More Chaos On Whether Registration Is Required To File A Copyright Infringement Case

By Dave Rein

Forum shopping in not just for patent and securities attorneys although their shopping habits have a greater tendency to get picked up by the Wall Street Journal law bloggers.  Even in the copyright world, crossing state lines to a different circuit or district court can mean the difference between winning and losing.

The Copyright Act requires authors to register their works with the Copyright office before filing a lawsuit.  Does this requirement mean that the copyright owner has to wait until the Copyright Office actually issues a registration or is it enough that the owner applied for the copyright registration?  Even though the language of 17 U.S.C. § 411(a) uses the same words in New York as it does in Texas, the courts are horribly split on this issue.  It is not getting any better.

The recent district court decision in Minnesota, Tri-Marketing, Inc. v. Mainstream Marketing Services, Inc., highlights that the split is not just among the circuit courts.  With the new decision, the Eighth Circuit now has:

  1. two Minnesota district courts reaching opposite conclusions;
  2. dicta from an Eighth Circuit court decision suggesting one conclusion; and
  3. a district court in Nebraska saying that suggestion is a bunch of baloney. 

Don't blame this mess on the drinking water in the Eighth Circuit.  The D.C. courts have reached opposite conclusions as have district courts in New York and elsewhere. It appears that the district courts are running in random directions in those circuits which have not weighed in yet. The recent decision from Minnesota just reminded me how much we need the circuit courts to take these cases.  It may take the Supreme Court to straighten this out, but it will take more circuit courts accusing the others of an inability to read English to get the Supreme Court's attention.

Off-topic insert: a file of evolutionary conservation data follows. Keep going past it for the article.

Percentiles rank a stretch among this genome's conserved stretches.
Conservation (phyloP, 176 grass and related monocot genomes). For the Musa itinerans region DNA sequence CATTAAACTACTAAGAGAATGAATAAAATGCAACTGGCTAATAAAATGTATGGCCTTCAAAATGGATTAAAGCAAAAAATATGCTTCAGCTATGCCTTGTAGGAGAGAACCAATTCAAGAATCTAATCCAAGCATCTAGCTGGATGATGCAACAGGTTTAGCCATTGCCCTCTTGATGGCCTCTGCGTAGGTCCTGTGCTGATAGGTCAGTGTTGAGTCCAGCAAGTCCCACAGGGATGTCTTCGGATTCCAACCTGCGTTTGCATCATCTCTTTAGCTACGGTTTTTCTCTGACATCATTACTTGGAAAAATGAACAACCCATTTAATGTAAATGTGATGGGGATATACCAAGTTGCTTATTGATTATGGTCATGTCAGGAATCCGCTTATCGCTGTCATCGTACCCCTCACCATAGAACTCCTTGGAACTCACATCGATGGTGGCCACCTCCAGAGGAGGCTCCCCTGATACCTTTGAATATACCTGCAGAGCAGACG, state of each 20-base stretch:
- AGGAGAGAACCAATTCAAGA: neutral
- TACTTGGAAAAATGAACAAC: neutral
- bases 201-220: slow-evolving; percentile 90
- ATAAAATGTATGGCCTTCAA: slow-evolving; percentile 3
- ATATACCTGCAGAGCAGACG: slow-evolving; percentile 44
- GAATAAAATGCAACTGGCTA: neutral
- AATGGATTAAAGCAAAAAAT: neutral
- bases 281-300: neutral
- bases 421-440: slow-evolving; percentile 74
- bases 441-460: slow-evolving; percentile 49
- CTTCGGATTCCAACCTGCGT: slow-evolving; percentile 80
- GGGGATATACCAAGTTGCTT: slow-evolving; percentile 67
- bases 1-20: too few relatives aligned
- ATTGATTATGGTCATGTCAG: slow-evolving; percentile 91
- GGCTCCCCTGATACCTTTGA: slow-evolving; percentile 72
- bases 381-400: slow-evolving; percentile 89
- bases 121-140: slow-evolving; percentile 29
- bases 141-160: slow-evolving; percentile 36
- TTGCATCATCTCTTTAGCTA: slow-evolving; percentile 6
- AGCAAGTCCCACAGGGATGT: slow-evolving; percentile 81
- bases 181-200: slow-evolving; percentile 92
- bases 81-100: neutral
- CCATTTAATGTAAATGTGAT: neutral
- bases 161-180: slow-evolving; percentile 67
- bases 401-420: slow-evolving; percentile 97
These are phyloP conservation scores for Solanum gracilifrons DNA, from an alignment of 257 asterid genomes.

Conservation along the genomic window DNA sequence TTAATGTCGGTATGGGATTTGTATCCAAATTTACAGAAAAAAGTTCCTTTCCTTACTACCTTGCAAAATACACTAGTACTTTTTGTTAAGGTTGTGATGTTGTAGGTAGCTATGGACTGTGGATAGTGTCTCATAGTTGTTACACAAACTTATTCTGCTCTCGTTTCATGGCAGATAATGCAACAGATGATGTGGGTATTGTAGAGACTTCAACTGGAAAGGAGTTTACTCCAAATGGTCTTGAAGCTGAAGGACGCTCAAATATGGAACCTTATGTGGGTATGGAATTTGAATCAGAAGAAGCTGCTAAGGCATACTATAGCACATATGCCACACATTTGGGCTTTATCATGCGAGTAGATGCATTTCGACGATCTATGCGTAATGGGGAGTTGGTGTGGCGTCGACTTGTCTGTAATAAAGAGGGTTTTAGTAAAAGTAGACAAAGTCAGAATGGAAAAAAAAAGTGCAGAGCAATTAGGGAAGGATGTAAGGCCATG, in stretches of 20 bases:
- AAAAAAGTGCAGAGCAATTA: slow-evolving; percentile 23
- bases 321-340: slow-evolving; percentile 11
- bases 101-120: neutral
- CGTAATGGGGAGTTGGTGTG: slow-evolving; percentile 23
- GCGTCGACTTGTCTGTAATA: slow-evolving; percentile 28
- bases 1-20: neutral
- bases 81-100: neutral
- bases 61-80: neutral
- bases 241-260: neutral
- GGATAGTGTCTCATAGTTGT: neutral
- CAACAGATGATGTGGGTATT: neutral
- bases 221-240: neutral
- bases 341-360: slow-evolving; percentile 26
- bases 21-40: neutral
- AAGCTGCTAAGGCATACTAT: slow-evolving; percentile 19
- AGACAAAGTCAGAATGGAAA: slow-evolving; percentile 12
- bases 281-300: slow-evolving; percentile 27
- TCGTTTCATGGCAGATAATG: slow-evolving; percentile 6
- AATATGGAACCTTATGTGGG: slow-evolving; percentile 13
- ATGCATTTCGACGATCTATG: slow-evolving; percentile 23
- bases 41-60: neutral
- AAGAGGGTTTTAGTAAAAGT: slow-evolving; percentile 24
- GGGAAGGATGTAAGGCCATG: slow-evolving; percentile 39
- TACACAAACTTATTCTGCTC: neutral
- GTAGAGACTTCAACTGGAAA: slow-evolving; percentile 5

Is this stuff that only a law professor could love?  Hardly.  Consider the example of an architect who learns that plans which show promise of launching his career suddenly appeared on the Internet or a photographer who discovers her images will be used in a political campaign without her permission and against her own wishes.  The common thread in both is that each will want an immediate injunction to shut down the infringer.  

In a circuit or district court that requires registration first, the court won't issue an injunction based on copyright infringement -- at least not until you file for an expedited registration to try and jump in front of the incredible backlog at the Copyright Office.   Yet, cross a state line and the outcome may be entirely different.  The court may or may not grant the injunction, but at least the court will listen to you.  All this leads to forum shopping and races to the courthouse -- which just increases the cost of litigation that is already too expensive for many.

The American Bar Association has been studying the issue and may try to get Congress to clarify the law rather than waiting for the process to slowly play its way through the courts.  Then again, it may not.  What do you think?  Is this a "who cares" issue?  If it is worth our attention, what is the solution?

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Gary Pierson - June 7, 2009 10:06 PM

Definitely a big issue. Hard to give a client the advice they need in the kinds of situations you describe right now. Should they pay for an expedited registration or not? Unless you know which judge you are going to draw, and that judge happens to have expressed an opinion, in many places it seems like a "coin flip" right now.

Robin Schneider - March 19, 2010 1:05 PM

Interesting... in one example above (the architect) its possible he wouldn't know that his plans had been "stolen" and published on the Internet for years. And then he CAN'T register his copyright within 3 months of publication. Does that mean the architect cannot get statutory damages and attys fees? This is obviously a separate question from whether or not the architect can sue...

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